What the offer should remind credit unions is the value of their checking account relationships, especially those with direct deposit. There is unrecorded but real value, from those members whose loyalty often goes back decades. These core deposit relationships underwrite much of the rest of the credit union’s activity.

If you have a 10,000 member credit union half of whom have checking accounts with direct deposit, according to BB&T that is $300,000 of real value to the market. Or to be more analytical, what is the prospect of BB&T’s ability to earn more than 1.7% ($600/$35,000) if the average relationship from this marketing remains with the bank for at least one year?

Even more fundamental, should credit unions still require a membership fee?

Scale and the Law of Diminishing Returns

The most common rationale for credit union growth is to achieve new scale. Larger size is meant to bring more efficiency, productivity and market clout. And hopefully member value.

In a situation where everything or everyone else stays constant, growing larger might produce this outcome. But even in the most hospitable circumstances, the law of diminishing returns sets in.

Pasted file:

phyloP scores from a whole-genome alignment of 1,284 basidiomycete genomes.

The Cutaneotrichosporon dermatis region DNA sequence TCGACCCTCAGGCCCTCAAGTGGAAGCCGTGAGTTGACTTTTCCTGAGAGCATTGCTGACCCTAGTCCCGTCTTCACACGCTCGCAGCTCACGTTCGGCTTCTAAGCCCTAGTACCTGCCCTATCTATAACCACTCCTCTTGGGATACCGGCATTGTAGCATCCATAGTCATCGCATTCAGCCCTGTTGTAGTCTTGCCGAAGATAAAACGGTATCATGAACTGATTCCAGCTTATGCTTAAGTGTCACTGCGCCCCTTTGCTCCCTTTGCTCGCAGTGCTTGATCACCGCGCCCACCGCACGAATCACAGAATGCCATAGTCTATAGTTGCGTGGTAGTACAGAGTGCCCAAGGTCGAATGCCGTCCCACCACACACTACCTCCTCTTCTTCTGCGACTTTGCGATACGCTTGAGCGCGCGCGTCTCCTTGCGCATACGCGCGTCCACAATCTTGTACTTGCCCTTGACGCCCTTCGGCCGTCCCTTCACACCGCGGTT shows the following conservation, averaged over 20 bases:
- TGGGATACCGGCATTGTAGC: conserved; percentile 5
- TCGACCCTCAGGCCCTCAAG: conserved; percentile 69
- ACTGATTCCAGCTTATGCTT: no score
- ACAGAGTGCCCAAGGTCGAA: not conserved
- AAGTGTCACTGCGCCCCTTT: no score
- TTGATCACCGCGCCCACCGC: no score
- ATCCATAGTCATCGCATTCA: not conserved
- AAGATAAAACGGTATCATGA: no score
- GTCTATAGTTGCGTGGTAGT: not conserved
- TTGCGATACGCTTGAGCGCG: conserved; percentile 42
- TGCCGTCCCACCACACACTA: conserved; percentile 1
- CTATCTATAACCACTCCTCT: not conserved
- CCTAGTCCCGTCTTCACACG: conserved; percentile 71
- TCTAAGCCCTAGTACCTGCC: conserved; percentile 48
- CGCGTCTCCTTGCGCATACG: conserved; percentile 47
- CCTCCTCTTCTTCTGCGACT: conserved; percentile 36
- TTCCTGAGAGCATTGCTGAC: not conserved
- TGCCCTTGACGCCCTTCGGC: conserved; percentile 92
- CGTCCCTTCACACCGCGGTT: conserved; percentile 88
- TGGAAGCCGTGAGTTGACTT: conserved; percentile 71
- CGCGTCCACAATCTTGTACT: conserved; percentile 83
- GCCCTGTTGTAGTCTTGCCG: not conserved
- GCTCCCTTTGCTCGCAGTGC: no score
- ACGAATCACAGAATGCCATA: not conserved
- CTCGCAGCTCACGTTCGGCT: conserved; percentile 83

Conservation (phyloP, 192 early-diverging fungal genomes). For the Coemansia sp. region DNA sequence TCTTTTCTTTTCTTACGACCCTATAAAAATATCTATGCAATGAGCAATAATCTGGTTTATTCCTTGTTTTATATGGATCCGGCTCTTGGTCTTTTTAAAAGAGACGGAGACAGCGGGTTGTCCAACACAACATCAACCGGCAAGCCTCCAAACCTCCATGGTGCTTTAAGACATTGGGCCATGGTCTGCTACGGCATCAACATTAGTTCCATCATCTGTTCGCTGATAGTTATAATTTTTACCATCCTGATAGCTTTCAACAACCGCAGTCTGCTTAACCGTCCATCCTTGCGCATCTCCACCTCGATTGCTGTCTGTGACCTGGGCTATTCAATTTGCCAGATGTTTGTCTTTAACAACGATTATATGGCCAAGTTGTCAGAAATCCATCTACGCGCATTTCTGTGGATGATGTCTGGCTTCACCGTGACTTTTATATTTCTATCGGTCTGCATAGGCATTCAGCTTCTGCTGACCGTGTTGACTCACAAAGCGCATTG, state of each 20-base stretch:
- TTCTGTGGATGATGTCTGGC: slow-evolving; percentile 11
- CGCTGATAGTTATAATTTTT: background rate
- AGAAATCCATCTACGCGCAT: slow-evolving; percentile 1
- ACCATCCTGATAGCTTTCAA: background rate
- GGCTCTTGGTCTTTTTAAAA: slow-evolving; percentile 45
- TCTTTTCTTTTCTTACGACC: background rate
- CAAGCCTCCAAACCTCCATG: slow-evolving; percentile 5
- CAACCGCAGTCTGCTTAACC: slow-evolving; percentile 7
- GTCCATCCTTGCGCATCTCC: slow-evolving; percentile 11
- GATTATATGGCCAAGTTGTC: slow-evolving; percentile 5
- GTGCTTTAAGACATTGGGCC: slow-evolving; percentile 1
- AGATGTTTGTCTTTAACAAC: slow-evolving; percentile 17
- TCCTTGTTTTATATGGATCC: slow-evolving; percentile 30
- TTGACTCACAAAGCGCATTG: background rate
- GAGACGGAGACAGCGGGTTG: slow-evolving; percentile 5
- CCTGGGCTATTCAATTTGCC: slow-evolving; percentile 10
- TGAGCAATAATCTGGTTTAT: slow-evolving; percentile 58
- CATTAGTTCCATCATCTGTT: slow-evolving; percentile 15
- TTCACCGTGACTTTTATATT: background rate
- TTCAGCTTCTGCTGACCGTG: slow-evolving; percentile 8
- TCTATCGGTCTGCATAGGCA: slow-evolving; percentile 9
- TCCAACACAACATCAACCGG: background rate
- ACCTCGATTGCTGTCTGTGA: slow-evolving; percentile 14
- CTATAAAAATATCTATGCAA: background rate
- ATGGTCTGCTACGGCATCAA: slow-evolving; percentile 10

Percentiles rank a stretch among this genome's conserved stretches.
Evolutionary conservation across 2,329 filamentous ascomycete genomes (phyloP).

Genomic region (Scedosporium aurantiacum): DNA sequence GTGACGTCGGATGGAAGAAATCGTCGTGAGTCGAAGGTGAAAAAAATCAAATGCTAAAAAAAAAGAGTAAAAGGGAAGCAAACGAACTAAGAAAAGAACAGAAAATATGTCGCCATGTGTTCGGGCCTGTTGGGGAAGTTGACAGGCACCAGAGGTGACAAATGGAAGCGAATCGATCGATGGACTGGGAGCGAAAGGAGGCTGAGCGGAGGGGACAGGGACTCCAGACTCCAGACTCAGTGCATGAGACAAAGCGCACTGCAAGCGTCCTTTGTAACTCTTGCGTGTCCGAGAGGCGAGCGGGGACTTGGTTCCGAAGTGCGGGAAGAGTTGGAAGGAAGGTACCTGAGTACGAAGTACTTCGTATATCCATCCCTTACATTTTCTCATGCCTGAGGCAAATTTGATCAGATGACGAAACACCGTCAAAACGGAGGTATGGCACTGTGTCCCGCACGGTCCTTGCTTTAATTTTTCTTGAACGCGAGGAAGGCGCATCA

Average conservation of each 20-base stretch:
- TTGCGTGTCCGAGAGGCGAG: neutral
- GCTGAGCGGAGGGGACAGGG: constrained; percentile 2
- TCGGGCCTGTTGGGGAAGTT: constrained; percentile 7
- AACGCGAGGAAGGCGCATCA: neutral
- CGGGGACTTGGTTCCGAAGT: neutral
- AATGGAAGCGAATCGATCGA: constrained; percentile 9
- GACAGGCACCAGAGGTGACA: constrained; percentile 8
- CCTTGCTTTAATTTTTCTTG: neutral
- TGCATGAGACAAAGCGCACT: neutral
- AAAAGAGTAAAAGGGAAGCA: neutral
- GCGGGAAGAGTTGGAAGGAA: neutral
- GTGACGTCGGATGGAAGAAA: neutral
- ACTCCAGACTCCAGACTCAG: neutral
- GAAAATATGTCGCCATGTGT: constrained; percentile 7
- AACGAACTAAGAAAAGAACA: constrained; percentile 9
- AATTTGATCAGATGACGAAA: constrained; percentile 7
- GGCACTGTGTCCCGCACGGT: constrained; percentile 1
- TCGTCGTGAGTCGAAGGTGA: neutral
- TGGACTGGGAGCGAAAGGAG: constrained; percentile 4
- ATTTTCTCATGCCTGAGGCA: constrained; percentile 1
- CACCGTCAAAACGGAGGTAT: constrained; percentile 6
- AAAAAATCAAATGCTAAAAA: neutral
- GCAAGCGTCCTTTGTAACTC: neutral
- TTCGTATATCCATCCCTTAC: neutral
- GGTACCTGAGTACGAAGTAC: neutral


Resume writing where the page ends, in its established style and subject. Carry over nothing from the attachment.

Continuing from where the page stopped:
Learning From Another Industry Serving Consumers

In a recent plane flight I sat next to a mining engineer from Houston, Texas. We talked about the largest and deepest mines in the world including a mile-deep open pit copper mine run by Kennecott in Utah.

Productivity is measured by the ounces of ore (1-3 oz) per ton of rock extracted. The constant challenge for geological engineers is to try to find veins so mining is still economically feasible. But, sooner or later, ore recovery is not worth the additional cost.